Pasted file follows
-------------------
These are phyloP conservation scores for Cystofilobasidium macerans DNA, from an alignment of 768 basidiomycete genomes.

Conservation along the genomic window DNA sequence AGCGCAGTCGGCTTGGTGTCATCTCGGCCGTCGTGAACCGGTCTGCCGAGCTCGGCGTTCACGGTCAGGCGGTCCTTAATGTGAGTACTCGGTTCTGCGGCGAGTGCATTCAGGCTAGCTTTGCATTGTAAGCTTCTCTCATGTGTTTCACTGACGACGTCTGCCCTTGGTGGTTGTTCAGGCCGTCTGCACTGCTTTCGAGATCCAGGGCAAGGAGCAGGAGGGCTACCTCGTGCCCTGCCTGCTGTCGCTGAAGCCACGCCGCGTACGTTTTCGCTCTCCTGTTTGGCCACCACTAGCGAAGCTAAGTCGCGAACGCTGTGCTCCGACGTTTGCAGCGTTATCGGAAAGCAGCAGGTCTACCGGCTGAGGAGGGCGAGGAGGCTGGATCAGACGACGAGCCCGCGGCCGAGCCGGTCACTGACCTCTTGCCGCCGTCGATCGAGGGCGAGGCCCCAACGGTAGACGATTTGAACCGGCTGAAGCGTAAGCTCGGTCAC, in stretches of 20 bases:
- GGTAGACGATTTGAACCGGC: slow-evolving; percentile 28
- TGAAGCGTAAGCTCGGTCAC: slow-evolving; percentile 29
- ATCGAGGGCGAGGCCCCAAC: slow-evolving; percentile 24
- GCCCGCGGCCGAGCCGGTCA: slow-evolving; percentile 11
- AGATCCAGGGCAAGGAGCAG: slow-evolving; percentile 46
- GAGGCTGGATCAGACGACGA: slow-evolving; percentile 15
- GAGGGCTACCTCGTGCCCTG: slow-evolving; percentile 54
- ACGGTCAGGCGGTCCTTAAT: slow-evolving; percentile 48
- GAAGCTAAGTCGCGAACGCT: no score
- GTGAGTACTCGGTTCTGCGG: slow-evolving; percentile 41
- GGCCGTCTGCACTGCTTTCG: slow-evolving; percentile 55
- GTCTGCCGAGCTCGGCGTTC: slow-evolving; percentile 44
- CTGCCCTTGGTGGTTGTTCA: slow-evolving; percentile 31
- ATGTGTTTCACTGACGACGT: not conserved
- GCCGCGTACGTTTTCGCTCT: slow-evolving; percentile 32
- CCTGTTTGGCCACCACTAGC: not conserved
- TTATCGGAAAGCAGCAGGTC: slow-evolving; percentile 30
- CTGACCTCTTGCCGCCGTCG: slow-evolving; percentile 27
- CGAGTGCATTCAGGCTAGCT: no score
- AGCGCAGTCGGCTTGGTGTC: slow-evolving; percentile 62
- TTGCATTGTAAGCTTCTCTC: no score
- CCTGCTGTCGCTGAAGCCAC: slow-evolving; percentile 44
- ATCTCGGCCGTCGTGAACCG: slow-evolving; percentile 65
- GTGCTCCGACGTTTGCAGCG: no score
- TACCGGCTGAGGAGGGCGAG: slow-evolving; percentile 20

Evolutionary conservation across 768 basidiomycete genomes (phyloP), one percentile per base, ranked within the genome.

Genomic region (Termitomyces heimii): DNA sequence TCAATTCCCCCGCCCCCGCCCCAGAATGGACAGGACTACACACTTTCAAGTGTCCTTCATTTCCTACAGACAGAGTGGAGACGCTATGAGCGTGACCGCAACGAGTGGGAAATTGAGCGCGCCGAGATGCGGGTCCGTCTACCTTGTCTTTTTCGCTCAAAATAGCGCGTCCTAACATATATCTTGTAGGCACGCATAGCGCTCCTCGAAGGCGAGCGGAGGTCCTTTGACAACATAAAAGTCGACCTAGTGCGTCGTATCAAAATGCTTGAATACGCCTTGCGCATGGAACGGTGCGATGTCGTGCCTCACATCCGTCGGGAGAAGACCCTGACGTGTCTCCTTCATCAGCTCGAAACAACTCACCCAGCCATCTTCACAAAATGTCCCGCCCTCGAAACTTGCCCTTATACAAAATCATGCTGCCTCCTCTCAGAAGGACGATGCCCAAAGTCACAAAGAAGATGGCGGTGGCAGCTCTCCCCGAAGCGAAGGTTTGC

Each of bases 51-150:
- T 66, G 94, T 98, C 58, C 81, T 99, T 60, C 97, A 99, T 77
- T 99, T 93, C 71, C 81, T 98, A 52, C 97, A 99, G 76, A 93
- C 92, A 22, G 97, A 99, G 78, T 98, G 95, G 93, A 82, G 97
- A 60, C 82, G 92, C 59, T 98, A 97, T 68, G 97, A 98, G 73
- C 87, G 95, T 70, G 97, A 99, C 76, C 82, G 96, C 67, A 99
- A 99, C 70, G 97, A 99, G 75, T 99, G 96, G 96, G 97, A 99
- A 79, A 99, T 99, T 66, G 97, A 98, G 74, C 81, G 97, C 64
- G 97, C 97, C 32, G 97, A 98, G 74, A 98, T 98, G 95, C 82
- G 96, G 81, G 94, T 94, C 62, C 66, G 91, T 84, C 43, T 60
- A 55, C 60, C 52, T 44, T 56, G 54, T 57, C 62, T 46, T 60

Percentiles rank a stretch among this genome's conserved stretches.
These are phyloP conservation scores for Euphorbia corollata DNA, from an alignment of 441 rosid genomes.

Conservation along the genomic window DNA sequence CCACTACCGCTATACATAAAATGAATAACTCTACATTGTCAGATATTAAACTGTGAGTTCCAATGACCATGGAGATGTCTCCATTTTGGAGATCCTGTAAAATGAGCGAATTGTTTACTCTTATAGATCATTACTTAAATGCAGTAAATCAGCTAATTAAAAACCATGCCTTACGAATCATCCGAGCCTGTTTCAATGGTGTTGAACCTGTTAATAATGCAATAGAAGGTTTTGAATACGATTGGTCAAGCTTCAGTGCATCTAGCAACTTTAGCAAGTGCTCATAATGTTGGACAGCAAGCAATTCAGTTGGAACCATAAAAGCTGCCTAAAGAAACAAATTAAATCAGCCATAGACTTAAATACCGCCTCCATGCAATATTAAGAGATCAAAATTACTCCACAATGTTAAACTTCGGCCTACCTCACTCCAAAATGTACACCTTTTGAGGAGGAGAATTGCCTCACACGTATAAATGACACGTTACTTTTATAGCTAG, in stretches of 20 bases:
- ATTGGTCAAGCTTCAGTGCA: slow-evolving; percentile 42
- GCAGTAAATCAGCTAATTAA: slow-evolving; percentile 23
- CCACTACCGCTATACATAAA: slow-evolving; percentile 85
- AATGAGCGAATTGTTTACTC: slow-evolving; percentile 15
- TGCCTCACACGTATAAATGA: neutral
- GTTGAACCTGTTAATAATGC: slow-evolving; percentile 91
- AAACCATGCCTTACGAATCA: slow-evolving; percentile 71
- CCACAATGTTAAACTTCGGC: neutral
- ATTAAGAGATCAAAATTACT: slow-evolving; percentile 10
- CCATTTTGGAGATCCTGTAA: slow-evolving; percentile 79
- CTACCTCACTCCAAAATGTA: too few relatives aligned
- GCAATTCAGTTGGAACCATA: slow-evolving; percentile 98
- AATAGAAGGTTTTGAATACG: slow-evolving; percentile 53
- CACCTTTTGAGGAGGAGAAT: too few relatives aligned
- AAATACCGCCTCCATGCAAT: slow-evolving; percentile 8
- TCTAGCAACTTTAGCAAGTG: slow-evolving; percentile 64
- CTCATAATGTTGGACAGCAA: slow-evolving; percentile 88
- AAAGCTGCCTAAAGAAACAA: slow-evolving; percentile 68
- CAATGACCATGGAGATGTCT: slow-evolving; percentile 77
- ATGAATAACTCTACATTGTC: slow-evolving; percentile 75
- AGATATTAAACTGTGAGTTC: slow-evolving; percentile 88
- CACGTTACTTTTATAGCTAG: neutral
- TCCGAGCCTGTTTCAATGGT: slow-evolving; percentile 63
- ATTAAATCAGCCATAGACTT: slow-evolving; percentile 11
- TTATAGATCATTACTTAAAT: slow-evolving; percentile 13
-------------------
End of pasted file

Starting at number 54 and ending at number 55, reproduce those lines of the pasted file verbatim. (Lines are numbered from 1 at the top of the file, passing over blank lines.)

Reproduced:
- CTACCTCACTCCAAAATGTA: too few relatives aligned
- GCAATTCAGTTGGAACCATA: slow-evolving; percentile 98